Phillips & Cohen LLP secured a $155 million settlement in May on behalf of a whistleblower who provided key information to the federal government about the security of electronic health records (EHR) and data. The defendant, eClinicalWorks (eCW), was charged with civil fraud and kickbacks regarding their handling of prison inmates’ records.

“This is a ground-breaking case,” stated Colette G. Matzzie, a whistleblower attorney and partner at Phillips & Cohen. “It is the first time that the government has held an electronic health records vendor accountable for failing to meet federal standards designed to ensure patient safety and quality patient care.”

This is also the first time the government applied the federal Anti-Kickback statute law to the promotion and sale of electronic health records. The whistleblower in the case was Brendan Delaney, a New York City employee implementing eCW EHR system at Rikers Island for prisoner healthcare. It was then when he first became aware of numerous software problems that he alleged put patients at risk.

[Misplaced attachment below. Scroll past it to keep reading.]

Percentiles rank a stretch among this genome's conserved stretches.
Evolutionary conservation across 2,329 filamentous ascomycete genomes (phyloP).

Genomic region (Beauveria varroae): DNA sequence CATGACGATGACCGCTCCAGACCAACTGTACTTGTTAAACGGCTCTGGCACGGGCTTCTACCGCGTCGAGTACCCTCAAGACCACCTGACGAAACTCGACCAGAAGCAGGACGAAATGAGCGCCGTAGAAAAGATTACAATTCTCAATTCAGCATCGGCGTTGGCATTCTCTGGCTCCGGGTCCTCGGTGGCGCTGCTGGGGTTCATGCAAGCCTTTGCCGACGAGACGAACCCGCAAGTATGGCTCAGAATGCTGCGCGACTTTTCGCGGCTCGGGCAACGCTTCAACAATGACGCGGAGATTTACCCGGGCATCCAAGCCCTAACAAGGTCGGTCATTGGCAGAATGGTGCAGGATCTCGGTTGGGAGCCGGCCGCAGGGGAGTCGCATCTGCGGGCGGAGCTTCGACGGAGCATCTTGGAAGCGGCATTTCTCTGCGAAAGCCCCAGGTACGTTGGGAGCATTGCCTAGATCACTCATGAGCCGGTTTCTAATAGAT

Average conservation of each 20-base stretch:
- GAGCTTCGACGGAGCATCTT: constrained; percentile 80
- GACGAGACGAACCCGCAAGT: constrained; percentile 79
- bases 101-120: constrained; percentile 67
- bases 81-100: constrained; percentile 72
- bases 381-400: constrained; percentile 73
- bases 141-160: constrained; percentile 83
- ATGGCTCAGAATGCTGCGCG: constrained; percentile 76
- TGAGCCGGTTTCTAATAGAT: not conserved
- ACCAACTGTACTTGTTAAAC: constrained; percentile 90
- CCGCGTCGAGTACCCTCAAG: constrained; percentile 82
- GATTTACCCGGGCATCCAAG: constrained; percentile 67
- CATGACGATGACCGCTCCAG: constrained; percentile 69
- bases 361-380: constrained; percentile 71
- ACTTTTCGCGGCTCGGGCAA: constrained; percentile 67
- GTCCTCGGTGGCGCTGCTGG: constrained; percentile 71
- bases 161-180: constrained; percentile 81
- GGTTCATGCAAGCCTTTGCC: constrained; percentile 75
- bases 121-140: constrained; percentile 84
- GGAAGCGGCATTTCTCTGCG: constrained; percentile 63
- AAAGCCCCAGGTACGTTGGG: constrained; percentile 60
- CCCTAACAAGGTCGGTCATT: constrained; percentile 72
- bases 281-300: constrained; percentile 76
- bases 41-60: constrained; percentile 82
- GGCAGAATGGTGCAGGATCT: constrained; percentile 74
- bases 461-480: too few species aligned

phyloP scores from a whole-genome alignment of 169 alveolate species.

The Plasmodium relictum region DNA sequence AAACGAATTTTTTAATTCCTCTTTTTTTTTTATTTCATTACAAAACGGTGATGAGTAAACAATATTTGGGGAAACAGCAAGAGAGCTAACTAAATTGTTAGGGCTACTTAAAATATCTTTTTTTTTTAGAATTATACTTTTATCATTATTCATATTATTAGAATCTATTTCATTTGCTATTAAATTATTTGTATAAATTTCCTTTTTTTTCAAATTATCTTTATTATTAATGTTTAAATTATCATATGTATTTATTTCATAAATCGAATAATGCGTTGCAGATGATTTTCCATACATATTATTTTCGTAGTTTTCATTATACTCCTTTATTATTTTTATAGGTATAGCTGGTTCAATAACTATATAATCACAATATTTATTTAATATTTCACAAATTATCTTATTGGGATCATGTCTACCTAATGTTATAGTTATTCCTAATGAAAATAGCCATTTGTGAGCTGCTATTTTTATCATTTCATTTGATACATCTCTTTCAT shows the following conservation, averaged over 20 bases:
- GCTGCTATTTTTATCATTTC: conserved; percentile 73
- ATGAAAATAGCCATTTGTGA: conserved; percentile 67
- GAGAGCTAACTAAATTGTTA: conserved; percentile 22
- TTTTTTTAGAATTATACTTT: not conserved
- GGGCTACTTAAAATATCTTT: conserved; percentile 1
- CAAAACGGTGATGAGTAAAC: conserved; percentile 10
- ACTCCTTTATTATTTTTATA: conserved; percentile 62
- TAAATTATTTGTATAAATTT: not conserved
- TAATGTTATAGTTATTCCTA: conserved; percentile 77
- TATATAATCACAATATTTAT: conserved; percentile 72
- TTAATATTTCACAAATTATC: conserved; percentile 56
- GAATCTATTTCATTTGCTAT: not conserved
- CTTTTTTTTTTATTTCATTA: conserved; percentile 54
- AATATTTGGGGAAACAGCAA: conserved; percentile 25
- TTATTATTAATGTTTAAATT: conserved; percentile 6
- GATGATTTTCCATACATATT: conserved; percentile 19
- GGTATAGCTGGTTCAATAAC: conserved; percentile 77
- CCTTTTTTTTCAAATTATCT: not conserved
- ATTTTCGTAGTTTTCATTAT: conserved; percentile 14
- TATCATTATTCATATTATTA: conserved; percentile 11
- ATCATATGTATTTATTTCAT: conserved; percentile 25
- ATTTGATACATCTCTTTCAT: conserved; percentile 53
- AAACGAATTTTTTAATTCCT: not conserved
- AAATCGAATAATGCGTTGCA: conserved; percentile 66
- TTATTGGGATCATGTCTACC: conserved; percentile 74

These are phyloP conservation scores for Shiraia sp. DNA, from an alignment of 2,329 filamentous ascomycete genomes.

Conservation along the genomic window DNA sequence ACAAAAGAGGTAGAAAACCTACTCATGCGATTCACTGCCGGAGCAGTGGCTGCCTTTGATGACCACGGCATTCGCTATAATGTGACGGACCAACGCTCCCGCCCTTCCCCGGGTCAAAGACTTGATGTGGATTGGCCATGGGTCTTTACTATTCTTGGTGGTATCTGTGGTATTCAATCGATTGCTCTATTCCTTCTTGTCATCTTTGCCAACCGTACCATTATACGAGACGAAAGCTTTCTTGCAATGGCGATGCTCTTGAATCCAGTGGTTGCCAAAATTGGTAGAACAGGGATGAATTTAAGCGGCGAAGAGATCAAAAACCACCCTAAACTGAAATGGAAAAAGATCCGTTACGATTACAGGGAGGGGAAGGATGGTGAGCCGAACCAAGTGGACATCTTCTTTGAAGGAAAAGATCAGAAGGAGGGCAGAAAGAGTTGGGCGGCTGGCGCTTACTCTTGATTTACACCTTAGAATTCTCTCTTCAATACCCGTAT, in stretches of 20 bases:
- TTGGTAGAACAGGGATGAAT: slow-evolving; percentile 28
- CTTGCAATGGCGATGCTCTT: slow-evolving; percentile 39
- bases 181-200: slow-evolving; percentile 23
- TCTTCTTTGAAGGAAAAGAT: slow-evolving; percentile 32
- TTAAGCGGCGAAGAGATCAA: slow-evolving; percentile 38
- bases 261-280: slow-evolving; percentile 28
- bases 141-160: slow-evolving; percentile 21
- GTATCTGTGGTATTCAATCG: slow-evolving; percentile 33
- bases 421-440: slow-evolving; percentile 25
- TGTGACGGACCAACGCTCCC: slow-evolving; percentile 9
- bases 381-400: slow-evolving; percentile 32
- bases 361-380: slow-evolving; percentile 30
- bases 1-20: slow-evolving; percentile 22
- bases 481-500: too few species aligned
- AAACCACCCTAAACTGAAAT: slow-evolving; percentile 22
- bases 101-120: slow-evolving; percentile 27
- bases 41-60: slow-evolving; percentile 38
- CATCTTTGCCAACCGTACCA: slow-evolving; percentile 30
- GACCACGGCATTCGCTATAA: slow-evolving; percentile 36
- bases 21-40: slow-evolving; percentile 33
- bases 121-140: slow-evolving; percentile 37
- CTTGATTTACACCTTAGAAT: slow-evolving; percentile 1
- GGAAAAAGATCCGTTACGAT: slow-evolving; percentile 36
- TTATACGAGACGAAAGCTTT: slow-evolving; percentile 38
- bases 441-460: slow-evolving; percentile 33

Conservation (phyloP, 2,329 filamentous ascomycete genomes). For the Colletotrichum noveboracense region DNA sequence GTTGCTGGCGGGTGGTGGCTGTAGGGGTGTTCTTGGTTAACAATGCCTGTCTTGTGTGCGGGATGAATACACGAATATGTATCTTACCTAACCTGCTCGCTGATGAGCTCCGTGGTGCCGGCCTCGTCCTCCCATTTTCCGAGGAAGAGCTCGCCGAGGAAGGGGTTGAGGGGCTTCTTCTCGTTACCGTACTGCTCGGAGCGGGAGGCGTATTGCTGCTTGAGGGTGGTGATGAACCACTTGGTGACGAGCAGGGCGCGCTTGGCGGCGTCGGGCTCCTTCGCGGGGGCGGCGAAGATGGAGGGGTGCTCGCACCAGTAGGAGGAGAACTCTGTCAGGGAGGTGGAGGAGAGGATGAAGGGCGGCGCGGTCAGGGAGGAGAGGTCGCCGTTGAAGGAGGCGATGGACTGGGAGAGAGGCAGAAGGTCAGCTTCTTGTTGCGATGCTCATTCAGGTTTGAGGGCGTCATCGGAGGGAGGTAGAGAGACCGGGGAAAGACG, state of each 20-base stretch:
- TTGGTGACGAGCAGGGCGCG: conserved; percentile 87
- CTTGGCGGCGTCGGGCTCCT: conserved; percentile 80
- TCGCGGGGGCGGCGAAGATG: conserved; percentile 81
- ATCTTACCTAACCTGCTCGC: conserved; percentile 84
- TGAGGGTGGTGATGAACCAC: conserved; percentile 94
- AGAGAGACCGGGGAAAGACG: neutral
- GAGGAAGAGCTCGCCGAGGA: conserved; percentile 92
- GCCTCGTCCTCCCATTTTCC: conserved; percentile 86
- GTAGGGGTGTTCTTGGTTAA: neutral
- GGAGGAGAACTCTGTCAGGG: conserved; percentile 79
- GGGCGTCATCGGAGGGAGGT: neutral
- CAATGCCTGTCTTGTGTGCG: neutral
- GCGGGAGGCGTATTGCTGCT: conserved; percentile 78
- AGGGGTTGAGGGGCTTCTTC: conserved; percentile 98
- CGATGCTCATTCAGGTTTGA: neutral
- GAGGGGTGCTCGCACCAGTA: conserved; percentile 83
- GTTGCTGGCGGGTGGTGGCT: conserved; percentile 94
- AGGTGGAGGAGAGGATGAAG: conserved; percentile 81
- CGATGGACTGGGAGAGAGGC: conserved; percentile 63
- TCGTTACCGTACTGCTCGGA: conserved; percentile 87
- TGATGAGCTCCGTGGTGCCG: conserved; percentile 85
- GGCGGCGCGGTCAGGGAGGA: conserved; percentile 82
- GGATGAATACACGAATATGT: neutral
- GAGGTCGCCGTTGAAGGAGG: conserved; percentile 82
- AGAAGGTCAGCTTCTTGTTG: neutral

The complaint alleged that, among a litany of infractions, eCW falsely certified it met all government criteria and met the federal “Meaningful Use” rules, failed to reliably record laboratory and diagnostic images, had critical software bugs. It was also accused of paying an estimated $392,000 in kickbacks to influential customers to recommend eClinicalWorks products to prospective customers, and other kickbacks in the form of “consulting” and “speaker” fees.

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